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The Current Stiffness Parameter

The current stiffness parameter (cstif) is output to the nonlinear log file and is a useful measure of the degree of nonlinearity being experienced by a structure. In its simplest, unscaled form it effectively measures the stiffness (k) of the system as related to the initial tangential predictor. Alternatively stated it is the ratio of the current stiffness of the structure to its initial stiffness. The unscaled stiffness is evaluated according to

k = Dq/Dp

or scaled (to account for the vectorial nature of the Dq and Dp components) as

k = (DqT Dp)/(DpT Dp)

where Dq is the incremental applied load vector and Dp, the resulting tangential displacements. LUSAS then computes the cstif parameter as follows

cstif = k/k0

Where k0 is the initial k value evaluated at the initial iteration of the first load increment.

Tangential Stiffness

The term tangential refers to the momentary stiffness value of the overall structure. For instance, consider an overall force-displacement response for a structure as follows…

Nonlinear_CSTIF_parameter_Tangential.gif (3737 bytes)

The value of stiffness at a force ft and displacement dt is the tangential stiffness at that point - the magnitude being evaluated from the gradient which is tangent to the curve at that point.

CSTIF Characteristics

Consider the following force vs displacement response:

Nonlinear_CSTIF_parameter.gif (5577 bytes)

From which the following comments made be made…

  • cstif may be negative, positive or zero and may vary between the maximum positive and negative real values for the computer
  • A positive value indicates a "hardening" stiffness whilst a negative value indicates "softening"
  • For "force" loading cstif represents the equivalent tangential stiffness of the overall structure
  • For incremental or total prescribed displacement loading, the tangential loading is zero and, hence, cstif does not give any useful information
  • cstif will be unity on the 1st iteration of the 1st increment of the solution
  • Many structures exhibit a response in which the structure softens as the load is applied. In such situations, it is very useful to force the solution procedure to automatically switch from load control to arc-length control as the limit point is reached. Because cstif is known to be zero at such a point, the introduction of a suitable value of cstif below which this switch is automatically introduced is possible. This is supported in LUSAS and the parameter can be set by specifying the "stiffness ratio to switch to arc-length". The default threshold is taken as 0.4. If the arc-length variable (isurf) equals unity then the arc-length procedure has been invoked.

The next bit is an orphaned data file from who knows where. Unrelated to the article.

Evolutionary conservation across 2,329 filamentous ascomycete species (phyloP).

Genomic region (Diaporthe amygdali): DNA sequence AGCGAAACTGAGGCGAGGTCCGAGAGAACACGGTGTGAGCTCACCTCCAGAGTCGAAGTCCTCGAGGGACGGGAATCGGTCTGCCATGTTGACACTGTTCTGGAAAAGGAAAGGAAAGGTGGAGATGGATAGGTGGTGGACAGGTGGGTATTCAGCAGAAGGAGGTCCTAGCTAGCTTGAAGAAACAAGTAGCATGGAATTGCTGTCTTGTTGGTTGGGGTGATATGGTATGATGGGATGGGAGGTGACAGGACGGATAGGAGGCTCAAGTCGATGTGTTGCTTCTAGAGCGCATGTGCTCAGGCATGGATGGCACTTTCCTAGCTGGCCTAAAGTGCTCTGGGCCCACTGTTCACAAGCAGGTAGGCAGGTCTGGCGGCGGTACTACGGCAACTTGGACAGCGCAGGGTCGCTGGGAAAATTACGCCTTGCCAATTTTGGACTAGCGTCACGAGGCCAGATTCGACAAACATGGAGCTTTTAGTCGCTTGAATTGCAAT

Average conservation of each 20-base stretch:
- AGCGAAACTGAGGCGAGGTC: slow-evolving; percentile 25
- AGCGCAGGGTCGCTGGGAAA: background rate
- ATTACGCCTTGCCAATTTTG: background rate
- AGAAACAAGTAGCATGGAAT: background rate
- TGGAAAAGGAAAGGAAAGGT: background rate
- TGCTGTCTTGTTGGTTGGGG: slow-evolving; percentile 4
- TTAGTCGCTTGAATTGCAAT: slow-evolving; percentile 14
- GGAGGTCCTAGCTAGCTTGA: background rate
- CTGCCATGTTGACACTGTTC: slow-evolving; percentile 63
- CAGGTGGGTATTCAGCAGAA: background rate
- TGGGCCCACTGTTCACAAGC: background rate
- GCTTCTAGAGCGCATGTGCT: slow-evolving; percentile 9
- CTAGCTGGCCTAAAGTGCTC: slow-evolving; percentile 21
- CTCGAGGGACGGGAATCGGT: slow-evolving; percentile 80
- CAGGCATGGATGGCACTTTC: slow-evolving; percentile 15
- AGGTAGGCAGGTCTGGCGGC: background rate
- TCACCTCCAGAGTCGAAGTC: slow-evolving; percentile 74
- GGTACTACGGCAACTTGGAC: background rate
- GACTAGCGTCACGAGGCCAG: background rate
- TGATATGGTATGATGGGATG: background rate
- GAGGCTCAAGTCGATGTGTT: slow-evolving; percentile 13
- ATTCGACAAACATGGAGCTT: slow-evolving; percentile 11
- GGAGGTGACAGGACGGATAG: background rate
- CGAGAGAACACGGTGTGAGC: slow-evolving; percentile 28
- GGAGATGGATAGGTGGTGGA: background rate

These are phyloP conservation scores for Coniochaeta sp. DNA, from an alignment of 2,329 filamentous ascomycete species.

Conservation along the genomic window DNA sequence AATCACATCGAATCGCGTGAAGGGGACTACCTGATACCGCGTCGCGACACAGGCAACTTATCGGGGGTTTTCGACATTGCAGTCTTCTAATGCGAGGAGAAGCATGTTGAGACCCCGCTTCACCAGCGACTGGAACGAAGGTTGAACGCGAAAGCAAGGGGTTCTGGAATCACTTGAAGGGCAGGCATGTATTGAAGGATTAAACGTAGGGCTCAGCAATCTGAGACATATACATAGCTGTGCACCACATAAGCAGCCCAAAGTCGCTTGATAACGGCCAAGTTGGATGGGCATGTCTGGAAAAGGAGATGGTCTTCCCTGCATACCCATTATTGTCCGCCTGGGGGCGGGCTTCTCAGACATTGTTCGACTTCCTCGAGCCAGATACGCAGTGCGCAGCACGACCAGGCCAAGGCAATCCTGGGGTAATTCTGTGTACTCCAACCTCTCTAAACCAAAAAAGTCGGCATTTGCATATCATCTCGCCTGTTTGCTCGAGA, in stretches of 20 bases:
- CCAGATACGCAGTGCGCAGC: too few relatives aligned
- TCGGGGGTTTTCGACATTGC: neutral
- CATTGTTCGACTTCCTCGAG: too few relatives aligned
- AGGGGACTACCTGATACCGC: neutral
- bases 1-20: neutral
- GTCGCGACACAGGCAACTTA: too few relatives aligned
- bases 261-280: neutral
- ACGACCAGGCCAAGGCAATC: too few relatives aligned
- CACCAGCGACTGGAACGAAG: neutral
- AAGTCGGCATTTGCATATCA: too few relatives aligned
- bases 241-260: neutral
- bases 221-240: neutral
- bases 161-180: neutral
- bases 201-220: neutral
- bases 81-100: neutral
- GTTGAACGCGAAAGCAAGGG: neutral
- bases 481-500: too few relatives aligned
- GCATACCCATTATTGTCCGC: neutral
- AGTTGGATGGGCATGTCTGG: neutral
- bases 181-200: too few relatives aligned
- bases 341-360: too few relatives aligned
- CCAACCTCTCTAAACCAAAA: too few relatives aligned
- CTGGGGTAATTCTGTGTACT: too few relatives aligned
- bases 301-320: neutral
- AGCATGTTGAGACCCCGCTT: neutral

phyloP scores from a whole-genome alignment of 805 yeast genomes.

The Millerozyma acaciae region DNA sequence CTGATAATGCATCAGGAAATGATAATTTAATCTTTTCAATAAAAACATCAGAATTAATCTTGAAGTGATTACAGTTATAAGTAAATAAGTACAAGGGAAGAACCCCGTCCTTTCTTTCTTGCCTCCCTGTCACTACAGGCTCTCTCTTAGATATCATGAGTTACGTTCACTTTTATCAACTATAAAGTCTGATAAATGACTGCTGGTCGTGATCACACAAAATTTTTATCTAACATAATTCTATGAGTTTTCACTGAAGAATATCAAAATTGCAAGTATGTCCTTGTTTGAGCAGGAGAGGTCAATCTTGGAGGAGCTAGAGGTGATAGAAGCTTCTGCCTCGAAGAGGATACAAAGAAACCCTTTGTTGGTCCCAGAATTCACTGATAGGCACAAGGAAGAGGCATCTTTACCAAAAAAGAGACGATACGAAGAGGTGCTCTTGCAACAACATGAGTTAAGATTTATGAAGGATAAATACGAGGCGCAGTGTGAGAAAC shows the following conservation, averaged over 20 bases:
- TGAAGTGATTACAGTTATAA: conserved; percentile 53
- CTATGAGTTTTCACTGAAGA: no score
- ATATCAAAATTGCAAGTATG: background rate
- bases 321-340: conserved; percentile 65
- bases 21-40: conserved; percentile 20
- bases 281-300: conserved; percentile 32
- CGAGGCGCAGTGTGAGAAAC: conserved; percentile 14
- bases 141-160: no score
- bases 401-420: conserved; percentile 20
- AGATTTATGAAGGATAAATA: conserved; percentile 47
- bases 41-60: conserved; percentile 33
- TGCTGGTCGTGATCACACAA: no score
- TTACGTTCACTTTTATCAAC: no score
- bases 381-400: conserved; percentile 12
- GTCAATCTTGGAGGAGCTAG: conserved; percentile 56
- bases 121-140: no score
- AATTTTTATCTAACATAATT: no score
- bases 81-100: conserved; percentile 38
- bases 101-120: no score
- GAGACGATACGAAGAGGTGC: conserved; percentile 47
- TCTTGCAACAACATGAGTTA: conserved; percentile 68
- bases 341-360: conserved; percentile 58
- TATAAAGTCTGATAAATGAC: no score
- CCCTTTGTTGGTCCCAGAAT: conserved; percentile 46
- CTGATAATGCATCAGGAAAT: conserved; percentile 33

• Stress stiffening or second order strain effects associated with geometric nonlinearity may result in large values of cstif
  • The rate of convergence will normally decrease as cstif approaches a zero magnitude

How to Interpret CSTIF

A number of implications regarding the state of the analysis may be derived according to the CSTIF value, and are as follows:


CSTIF Magnitude


Approximately 1
  • The overall stiffness of the structure has remained unchanged by the effects of the nonlinearity
0 < cstif < 1
  • Typically indicates a softening behaviour, but may also be post yield and/or pre-buckling behaviour
  • A "limit" or "saddle" point has been reached
  • An element or global mechanism has been excited
  • Catastrophic material failure. This may indicate incorrect nonlinear material parameters
  • The buckling load level has been reached
  • Contact or other load reaction mechanism has been lost
cstif < 0
  • Unloading is occurring
  • Softening as a result of material nonlinearity. Significant softening may indicate incorrect nonlinear material parameters
  • Post buckling behaviour
  • Contact and any other load reaction mechanism has been lost
cstif > 1
  • Hardening behaviour
  • Post buckling behaviour
  • Stress stiffening influence becoming significant
  • Material locking under large plastic strain
Sudden changes
  • Too large a load increment
  • Too slack a convergence tolerance
  • Data error


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